Responding to an urgent question from shadow home secretary Yvette Cooper, Mrs May told the Commons that Prof Jay's report was "a terrible account of the appalling failures by Rotherham Council and by police and other agencies to protect vulnerable children. It was a complete dereliction of duty."
Mrs May said that the Government was determined to "learn the lessons" from Rotherham and said it was "no excuse" for those in positions of authority to decline to act because of the fear of undermining race relations.
"I am clear that cultural concerns, both the fear of being seen to be racist and the frankly disdainful attitude to some of our most vulnerable children must never stand in the way of child protection.
"We know that child sexual exploitation happens in all communities. There is no excuse for it in any of them. And there is never any excuse for failing to bring the perpetrators to justice.
"The abuse of children is a particularly vile crime and one this Government is determined to stop."
Paul Lakin, deputy leader of Rotherham Council, welcomed Mr Pickles' decision to carry out an inspection of Rotherham Borough Council's corporate governance arrangements.
"We had already intended to ask for a similar inspection by an independent body to assist us with securing further improvements to our services," said Mr Lakin. "We will co-operate fully with Government and will do everything we can to help to improve services, restore public confidence and contribute to any national debate on this vile crime.
"We accept that the failures to protect young people in the past are unacceptable and inexcusable, and we apologise unreservedly."
Ms Cooper, who has already committed Labour to introducing a mandatory reporting law if it wins power, warned that Rotherham was not a one-off, and urged ministers to press ahead promptly with the overarching inquiry into child sex abuse scandals, which was announced in July but still has no chair or terms of reference.
"This is about every town and city in the country," Ms Cooper told MPs. "Time and again, it is the same problems - children not being listened to, victims treated as thought they were responsible for the crimes against them and institutions that just looked the other way.
"Neither is this historic. This is happening today. That's why we need the overarching inquiry urgently in place."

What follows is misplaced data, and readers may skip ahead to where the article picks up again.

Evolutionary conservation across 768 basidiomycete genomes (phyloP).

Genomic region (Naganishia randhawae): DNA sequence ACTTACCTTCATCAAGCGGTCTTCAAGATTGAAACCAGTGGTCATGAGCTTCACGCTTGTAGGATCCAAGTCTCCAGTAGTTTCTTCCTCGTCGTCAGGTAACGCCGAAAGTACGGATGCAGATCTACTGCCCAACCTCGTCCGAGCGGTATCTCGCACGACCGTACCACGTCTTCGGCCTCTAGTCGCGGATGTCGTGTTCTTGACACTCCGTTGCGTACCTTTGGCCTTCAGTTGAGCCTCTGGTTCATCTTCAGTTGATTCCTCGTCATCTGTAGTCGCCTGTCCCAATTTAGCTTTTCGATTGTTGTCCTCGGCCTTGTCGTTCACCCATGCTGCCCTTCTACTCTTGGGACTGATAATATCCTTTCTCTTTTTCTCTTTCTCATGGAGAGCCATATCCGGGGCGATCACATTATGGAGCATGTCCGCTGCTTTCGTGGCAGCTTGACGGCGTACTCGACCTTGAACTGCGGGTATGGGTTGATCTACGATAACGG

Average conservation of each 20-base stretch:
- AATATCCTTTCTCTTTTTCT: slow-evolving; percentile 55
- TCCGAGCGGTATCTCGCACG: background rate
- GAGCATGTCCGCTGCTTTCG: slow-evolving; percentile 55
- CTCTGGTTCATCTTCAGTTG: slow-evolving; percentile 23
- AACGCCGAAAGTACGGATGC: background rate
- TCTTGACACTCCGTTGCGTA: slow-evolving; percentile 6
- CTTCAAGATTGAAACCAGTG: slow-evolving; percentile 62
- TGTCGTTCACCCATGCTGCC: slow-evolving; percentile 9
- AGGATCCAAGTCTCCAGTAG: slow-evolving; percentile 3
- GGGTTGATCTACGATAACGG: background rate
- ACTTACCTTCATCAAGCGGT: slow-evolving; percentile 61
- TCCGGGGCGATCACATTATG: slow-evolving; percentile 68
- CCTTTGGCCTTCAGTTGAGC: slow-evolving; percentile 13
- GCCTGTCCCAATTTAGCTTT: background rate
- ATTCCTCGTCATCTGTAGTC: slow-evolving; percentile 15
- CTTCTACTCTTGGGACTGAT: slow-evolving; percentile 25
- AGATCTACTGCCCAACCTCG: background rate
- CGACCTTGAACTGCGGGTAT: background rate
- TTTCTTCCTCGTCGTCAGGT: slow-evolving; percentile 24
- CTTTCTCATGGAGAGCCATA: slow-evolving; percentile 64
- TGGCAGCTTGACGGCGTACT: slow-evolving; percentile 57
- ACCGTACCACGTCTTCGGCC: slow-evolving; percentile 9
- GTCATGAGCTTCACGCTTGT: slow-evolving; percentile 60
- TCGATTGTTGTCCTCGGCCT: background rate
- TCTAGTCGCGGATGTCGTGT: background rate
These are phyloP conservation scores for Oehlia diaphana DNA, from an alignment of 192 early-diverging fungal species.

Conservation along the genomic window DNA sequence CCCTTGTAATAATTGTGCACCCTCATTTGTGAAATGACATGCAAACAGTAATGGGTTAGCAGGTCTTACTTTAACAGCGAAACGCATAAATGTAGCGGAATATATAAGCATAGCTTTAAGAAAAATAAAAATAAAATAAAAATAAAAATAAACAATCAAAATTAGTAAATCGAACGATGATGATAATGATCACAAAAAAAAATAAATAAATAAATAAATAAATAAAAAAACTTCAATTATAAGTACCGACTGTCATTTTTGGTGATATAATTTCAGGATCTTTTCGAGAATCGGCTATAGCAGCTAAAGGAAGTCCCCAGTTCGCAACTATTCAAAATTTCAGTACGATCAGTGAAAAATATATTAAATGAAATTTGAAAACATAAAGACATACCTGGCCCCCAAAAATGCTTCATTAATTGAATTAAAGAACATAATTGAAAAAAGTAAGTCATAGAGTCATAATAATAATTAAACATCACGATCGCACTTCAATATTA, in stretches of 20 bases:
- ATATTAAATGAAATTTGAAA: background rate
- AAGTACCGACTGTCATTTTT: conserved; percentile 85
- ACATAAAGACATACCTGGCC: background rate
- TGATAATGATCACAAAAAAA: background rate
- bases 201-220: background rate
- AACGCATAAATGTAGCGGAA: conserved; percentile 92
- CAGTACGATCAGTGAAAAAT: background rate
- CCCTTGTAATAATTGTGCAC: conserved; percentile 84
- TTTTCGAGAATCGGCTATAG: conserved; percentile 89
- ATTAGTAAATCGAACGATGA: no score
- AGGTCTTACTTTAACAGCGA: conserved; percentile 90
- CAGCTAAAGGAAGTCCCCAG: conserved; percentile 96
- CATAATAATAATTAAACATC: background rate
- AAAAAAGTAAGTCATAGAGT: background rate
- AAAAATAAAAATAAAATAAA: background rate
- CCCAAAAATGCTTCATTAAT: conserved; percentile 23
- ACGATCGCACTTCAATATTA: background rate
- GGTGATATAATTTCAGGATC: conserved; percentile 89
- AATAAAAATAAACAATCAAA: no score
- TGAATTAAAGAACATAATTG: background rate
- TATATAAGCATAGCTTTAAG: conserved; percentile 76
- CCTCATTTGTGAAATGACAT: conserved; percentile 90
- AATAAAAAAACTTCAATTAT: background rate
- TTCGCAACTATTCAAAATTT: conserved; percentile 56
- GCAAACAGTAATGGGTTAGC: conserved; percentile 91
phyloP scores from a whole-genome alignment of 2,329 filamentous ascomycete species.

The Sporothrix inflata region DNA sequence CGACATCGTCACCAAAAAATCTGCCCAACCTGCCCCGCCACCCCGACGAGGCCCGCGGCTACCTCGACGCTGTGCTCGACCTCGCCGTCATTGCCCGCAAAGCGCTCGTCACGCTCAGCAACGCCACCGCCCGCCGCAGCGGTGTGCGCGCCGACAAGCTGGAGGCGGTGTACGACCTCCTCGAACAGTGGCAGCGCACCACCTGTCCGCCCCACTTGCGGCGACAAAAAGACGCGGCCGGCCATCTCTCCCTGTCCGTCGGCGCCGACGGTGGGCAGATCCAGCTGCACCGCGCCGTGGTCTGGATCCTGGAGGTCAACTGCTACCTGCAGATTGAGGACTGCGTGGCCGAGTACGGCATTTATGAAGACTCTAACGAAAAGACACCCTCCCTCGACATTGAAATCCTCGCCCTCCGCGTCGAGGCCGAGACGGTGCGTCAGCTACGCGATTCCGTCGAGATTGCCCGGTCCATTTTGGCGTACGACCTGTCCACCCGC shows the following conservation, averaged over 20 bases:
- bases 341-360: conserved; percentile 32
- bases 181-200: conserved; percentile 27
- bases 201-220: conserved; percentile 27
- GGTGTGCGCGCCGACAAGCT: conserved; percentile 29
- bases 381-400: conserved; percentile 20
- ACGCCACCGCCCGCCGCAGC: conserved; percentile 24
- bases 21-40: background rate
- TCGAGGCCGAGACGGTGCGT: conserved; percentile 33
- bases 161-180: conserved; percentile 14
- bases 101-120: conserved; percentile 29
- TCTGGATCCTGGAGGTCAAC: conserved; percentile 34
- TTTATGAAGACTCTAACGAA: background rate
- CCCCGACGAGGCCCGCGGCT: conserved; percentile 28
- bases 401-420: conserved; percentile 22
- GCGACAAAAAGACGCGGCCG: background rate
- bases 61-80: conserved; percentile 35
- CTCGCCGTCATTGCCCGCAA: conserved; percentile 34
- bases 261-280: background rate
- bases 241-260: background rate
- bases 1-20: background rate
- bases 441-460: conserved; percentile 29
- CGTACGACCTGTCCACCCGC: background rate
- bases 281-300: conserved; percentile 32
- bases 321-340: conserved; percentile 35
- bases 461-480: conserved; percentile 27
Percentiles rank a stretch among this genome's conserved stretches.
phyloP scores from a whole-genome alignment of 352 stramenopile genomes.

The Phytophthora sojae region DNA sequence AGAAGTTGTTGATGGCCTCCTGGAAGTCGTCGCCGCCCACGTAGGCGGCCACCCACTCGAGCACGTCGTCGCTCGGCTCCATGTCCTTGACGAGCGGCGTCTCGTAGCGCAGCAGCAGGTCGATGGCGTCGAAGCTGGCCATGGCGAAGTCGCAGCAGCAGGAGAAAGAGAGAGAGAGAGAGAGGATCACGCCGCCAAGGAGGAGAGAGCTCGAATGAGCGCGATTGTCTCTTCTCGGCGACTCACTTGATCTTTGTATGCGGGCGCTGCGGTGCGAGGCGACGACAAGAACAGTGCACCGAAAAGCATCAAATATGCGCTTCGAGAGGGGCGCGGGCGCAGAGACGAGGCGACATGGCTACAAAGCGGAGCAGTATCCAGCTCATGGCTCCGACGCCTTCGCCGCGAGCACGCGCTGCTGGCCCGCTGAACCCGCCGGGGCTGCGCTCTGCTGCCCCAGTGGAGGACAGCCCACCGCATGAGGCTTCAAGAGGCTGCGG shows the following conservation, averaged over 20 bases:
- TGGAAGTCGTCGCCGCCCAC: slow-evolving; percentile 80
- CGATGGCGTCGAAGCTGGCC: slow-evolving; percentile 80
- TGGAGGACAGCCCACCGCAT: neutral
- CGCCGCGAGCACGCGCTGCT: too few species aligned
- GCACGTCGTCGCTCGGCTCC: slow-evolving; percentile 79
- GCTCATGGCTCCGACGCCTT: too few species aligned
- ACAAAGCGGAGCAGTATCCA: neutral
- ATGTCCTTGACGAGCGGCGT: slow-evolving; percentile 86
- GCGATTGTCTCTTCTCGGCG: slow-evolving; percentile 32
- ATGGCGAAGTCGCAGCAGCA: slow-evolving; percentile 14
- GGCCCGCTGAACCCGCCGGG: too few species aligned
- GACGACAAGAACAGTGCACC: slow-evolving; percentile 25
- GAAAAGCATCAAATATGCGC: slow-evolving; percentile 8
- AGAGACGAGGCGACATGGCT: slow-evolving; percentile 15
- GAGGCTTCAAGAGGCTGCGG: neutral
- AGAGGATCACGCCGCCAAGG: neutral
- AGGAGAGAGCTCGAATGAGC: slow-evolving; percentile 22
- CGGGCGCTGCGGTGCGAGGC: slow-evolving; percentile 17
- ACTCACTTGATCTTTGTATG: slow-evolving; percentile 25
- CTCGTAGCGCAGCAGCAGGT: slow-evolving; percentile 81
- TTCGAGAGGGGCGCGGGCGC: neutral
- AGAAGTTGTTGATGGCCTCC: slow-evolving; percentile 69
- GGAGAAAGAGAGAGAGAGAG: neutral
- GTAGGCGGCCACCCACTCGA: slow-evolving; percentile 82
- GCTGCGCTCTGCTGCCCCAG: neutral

Rotherham Borough Council was under Labour control throughout the period in question, and the party has now suspended the authority's former leader, Roger Stone, and ex-deputy leader, Jahangir Akhtar, as well as serving councillors Gwendoline Ann Russell, who chairs the town's looked-after children scrutiny panel, and Shaukat Ali, a former mayor. The suspensions will continue pending an investigation, said the party.
Mr Stone, who was leader of the Labour-dominated council for 10 years, resigned and apologised last week following the publication of the report, but declined to comment on today's developments. From 2006 to 2010 he was the council cabinet member with responsibility for children's services.
Mr Akhtar quit as the council's deputy leader and vice-chair of the police and crime panel last year after press reports - which he denied - alleging he knew about a relationship between a relative and an under-age girl in care. He resumed his post after being cleared by the police of any blame but lost his seat in the May election to Ukip.
He said: "It's an internal Labour Party matter. Obviously I will comply with the procedures and I have no comments to make at this moment in time."
Labour's ruling National Executive Committee (NEC) has also taken control of a "rigorous" new procedure for selection of candidates to local authority positions in Rotherham, and the party group on the council has been instructed to set up a scrutiny committee on child protection to rebuild public confidence.
The NEC's approval will be required for any application to rejoin the party by Mr Wright or former councillor Maurice Kirk.